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Margaret (Literary Chanteuse)
on July 08, 2012 :
A soap opera type story which has a variety of characters that mostly connect on some level or other and each story develops as you switch in between them all to discover what happens next in their lives. The gossip travels fast as it usually does in small communities. The jazz singer is quite a cunning character. I was surprised to see the story not entirely revolving around her. I found my interest was piqued more by certain characters and their stories and not by others but overall enjoyed it. 3.5 stars
(reviewed long after purchase)
on March 24, 2012 :
The Beacon Singer is about Jane Lake, a feisty jazz singer who finds herself home again to mend the pieces of her life, and figure out exactly what the heck she’s going to do with it. Mingled throughout this book are the stories of those around her, Philip and his strange connection with young Stella, Ruth and her awkward longing for Simon, to Margaret and her here-then gone husband, Jane’s parents, and Jane’s love/hate relationship with her brother, David.
By the synopsis I had expected the book to mostly be about Jane, but it’s far more than that. There’s an abundance of plot here, much like watching a mini-series; you were slipped into not only Jane’s life, but also of all the ones around her in the English Lake District. You’re not very far into the book before you’re met with the scandalicious ways of small town life. Chapman nailed that aspect, how life in these towns can be smiles up front, yet burning your ears with the buzz of gossip.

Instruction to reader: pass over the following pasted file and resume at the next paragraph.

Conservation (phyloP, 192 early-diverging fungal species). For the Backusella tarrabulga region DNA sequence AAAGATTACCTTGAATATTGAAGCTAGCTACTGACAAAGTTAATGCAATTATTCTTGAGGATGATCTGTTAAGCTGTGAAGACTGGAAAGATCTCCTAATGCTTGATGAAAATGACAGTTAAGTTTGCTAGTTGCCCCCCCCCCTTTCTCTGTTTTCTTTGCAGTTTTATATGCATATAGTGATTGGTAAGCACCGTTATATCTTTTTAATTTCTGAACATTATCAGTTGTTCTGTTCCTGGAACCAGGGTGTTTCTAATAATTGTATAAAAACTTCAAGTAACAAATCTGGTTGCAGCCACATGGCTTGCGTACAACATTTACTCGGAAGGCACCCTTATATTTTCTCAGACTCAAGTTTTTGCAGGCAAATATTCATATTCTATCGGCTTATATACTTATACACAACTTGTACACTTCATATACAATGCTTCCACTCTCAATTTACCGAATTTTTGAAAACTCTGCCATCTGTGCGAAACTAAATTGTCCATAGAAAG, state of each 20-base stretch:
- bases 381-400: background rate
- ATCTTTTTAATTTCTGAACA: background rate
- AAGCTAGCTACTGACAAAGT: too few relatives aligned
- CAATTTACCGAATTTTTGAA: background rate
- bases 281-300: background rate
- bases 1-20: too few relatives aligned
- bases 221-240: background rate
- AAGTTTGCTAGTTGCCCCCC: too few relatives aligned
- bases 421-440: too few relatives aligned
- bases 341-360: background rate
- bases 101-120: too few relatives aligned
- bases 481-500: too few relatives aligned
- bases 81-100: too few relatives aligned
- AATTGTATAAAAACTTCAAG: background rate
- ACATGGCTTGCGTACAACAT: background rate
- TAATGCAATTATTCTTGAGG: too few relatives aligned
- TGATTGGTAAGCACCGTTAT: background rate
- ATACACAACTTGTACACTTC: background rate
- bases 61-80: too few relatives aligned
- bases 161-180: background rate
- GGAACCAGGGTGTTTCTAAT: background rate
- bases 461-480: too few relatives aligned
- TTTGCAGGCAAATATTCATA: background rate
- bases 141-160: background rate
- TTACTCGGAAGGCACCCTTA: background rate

Chapman did a very nice job describing London and the peaceful life of Jane’s quaint hometown, so much so that I felt as if she plucked me right out of America and set me down in this beautiful, exquisite land I have never seen with my own eye. She’s left me with the urge to take a vacation I cannot afford to indulge in the beauty of that land.
I did however have a hard time really connecting with the characters. Their struggles and emotions were on the tips of my fingers, but I just couldn’t quite feel them for a good portion of the book. But that’s not to say others would have this problem. Connections felt with characters can vary greatly from reader to reader. Where I felt this slight barrier between me and the characters, another reader may relate with them on the deepest of levels. That being said, I did end up bridging the gap with them better toward the middle of the book, and felt I knew them well by the end.
The ending for me was tied up nicely, Chapman did well in addressing any loose ends. And I would have to say the ending seemed fitting for the characters and their journey, I probably would have been disappointed had it ended any other way.
Overall this was a decent read! Chapman is a very fine writer, she has wonderful talent with description, a keen eye for plot twists and pace, and I also loved that she kept her chapters short. This makes reading for busy people like me so much easier. I could dive into the story, yet always had a decent place to stop and not feel as if I was leaving in the middle of a great scene. I hate when I have to do that. Chapman, clearly, put a lot of thought and heart into this book, and I applaud her for that. I do wish that I could have connected on a deeper level with the characters earlier on, but a connection was established, leaving my inner reader satisfied in the end!
**My review copied from Krazy Book Lady's blog
(reviewed long after purchase)